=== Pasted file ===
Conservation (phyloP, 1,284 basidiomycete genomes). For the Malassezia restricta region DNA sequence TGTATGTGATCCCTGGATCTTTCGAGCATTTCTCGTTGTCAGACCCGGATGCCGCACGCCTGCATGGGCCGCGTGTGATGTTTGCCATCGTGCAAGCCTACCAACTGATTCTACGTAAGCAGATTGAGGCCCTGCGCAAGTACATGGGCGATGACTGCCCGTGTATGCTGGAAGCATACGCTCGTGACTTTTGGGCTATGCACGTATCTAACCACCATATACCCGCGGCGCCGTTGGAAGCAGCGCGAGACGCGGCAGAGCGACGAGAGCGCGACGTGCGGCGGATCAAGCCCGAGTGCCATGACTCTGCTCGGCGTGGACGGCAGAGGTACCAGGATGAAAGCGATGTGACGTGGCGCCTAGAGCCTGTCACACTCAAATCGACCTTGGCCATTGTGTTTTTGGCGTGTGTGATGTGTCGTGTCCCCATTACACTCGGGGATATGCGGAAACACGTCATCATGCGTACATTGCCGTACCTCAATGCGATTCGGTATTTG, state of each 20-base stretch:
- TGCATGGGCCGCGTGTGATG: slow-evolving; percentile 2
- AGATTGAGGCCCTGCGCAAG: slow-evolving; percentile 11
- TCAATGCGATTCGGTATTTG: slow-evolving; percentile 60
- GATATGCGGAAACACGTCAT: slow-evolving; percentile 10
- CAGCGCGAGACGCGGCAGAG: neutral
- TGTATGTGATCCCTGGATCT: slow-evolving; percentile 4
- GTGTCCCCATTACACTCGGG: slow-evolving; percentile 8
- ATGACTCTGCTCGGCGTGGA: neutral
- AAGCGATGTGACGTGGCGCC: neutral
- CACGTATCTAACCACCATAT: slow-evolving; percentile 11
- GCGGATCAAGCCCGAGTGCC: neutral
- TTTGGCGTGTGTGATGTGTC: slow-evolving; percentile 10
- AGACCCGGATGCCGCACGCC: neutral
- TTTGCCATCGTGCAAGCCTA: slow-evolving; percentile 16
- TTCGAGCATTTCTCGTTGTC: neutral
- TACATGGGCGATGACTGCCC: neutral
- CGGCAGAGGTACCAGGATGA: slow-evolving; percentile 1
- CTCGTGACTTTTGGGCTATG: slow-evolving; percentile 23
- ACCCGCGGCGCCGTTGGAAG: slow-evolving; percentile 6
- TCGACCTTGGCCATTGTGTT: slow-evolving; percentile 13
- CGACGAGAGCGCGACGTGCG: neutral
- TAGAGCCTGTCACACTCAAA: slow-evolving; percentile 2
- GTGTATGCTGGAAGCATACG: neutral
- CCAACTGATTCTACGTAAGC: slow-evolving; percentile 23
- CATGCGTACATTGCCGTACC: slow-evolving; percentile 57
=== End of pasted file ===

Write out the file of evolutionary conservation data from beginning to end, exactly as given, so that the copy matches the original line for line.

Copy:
Conservation (phyloP, 1,284 basidiomycete genomes). For the Malassezia restricta region DNA sequence TGTATGTGATCCCTGGATCTTTCGAGCATTTCTCGTTGTCAGACCCGGATGCCGCACGCCTGCATGGGCCGCGTGTGATGTTTGCCATCGTGCAAGCCTACCAACTGATTCTACGTAAGCAGATTGAGGCCCTGCGCAAGTACATGGGCGATGACTGCCCGTGTATGCTGGAAGCATACGCTCGTGACTTTTGGGCTATGCACGTATCTAACCACCATATACCCGCGGCGCCGTTGGAAGCAGCGCGAGACGCGGCAGAGCGACGAGAGCGCGACGTGCGGCGGATCAAGCCCGAGTGCCATGACTCTGCTCGGCGTGGACGGCAGAGGTACCAGGATGAAAGCGATGTGACGTGGCGCCTAGAGCCTGTCACACTCAAATCGACCTTGGCCATTGTGTTTTTGGCGTGTGTGATGTGTCGTGTCCCCATTACACTCGGGGATATGCGGAAACACGTCATCATGCGTACATTGCCGTACCTCAATGCGATTCGGTATTTG, state of each 20-base stretch:
- TGCATGGGCCGCGTGTGATG: slow-evolving; percentile 2
- AGATTGAGGCCCTGCGCAAG: slow-evolving; percentile 11
- TCAATGCGATTCGGTATTTG: slow-evolving; percentile 60
- GATATGCGGAAACACGTCAT: slow-evolving; percentile 10
- CAGCGCGAGACGCGGCAGAG: neutral
- TGTATGTGATCCCTGGATCT: slow-evolving; percentile 4
- GTGTCCCCATTACACTCGGG: slow-evolving; percentile 8
- ATGACTCTGCTCGGCGTGGA: neutral
- AAGCGATGTGACGTGGCGCC: neutral
- CACGTATCTAACCACCATAT: slow-evolving; percentile 11
- GCGGATCAAGCCCGAGTGCC: neutral
- TTTGGCGTGTGTGATGTGTC: slow-evolving; percentile 10
- AGACCCGGATGCCGCACGCC: neutral
- TTTGCCATCGTGCAAGCCTA: slow-evolving; percentile 16
- TTCGAGCATTTCTCGTTGTC: neutral
- TACATGGGCGATGACTGCCC: neutral
- CGGCAGAGGTACCAGGATGA: slow-evolving; percentile 1
- CTCGTGACTTTTGGGCTATG: slow-evolving; percentile 23
- ACCCGCGGCGCCGTTGGAAG: slow-evolving; percentile 6
- TCGACCTTGGCCATTGTGTT: slow-evolving; percentile 13
- CGACGAGAGCGCGACGTGCG: neutral
- TAGAGCCTGTCACACTCAAA: slow-evolving; percentile 2
- GTGTATGCTGGAAGCATACG: neutral
- CCAACTGATTCTACGTAAGC: slow-evolving; percentile 23
- CATGCGTACATTGCCGTACC: slow-evolving; percentile 57